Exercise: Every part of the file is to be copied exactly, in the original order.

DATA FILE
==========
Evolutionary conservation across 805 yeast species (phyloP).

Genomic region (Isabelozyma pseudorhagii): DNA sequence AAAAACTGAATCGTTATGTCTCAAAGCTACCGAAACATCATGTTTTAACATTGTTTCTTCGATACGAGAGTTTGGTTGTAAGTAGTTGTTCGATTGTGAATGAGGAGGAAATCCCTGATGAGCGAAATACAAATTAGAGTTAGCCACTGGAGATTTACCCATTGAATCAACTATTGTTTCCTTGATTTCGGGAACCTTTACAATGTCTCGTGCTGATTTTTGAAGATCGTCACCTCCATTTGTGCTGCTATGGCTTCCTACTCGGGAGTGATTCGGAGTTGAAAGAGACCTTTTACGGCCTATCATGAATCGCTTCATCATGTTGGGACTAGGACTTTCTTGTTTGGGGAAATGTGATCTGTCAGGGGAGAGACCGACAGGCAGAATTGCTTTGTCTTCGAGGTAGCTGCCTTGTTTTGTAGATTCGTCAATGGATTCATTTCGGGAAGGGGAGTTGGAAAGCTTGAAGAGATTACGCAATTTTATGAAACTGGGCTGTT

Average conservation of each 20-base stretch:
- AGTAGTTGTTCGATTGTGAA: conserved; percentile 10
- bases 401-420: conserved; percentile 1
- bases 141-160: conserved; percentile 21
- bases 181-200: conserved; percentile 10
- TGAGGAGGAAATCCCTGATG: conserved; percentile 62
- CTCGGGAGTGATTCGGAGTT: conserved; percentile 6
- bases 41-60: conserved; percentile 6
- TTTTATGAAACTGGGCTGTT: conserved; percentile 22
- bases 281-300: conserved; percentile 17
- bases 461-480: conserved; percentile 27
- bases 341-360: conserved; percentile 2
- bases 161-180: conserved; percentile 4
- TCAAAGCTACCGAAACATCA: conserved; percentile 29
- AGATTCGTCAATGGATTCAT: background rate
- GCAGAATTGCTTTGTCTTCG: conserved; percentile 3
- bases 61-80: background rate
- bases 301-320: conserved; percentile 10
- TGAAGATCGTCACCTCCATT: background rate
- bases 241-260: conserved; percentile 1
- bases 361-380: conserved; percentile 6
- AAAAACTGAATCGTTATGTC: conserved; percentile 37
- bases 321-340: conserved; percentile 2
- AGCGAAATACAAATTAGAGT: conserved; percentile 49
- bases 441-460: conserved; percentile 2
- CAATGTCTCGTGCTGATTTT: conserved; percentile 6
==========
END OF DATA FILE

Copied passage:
Evolutionary conservation across 805 yeast species (phyloP).

Genomic region (Isabelozyma pseudorhagii): DNA sequence AAAAACTGAATCGTTATGTCTCAAAGCTACCGAAACATCATGTTTTAACATTGTTTCTTCGATACGAGAGTTTGGTTGTAAGTAGTTGTTCGATTGTGAATGAGGAGGAAATCCCTGATGAGCGAAATACAAATTAGAGTTAGCCACTGGAGATTTACCCATTGAATCAACTATTGTTTCCTTGATTTCGGGAACCTTTACAATGTCTCGTGCTGATTTTTGAAGATCGTCACCTCCATTTGTGCTGCTATGGCTTCCTACTCGGGAGTGATTCGGAGTTGAAAGAGACCTTTTACGGCCTATCATGAATCGCTTCATCATGTTGGGACTAGGACTTTCTTGTTTGGGGAAATGTGATCTGTCAGGGGAGAGACCGACAGGCAGAATTGCTTTGTCTTCGAGGTAGCTGCCTTGTTTTGTAGATTCGTCAATGGATTCATTTCGGGAAGGGGAGTTGGAAAGCTTGAAGAGATTACGCAATTTTATGAAACTGGGCTGTT

Average conservation of each 20-base stretch:
- AGTAGTTGTTCGATTGTGAA: conserved; percentile 10
- bases 401-420: conserved; percentile 1
- bases 141-160: conserved; percentile 21
- bases 181-200: conserved; percentile 10
- TGAGGAGGAAATCCCTGATG: conserved; percentile 62
- CTCGGGAGTGATTCGGAGTT: conserved; percentile 6
- bases 41-60: conserved; percentile 6
- TTTTATGAAACTGGGCTGTT: conserved; percentile 22
- bases 281-300: conserved; percentile 17
- bases 461-480: conserved; percentile 27
- bases 341-360: conserved; percentile 2
- bases 161-180: conserved; percentile 4
- TCAAAGCTACCGAAACATCA: conserved; percentile 29
- AGATTCGTCAATGGATTCAT: background rate
- GCAGAATTGCTTTGTCTTCG: conserved; percentile 3
- bases 61-80: background rate
- bases 301-320: conserved; percentile 10
- TGAAGATCGTCACCTCCATT: background rate
- bases 241-260: conserved; percentile 1
- bases 361-380: conserved; percentile 6
- AAAAACTGAATCGTTATGTC: conserved; percentile 37
- bases 321-340: conserved; percentile 2
- AGCGAAATACAAATTAGAGT: conserved; percentile 49
- bases 441-460: conserved; percentile 2
- CAATGTCTCGTGCTGATTTT: conserved; percentile 6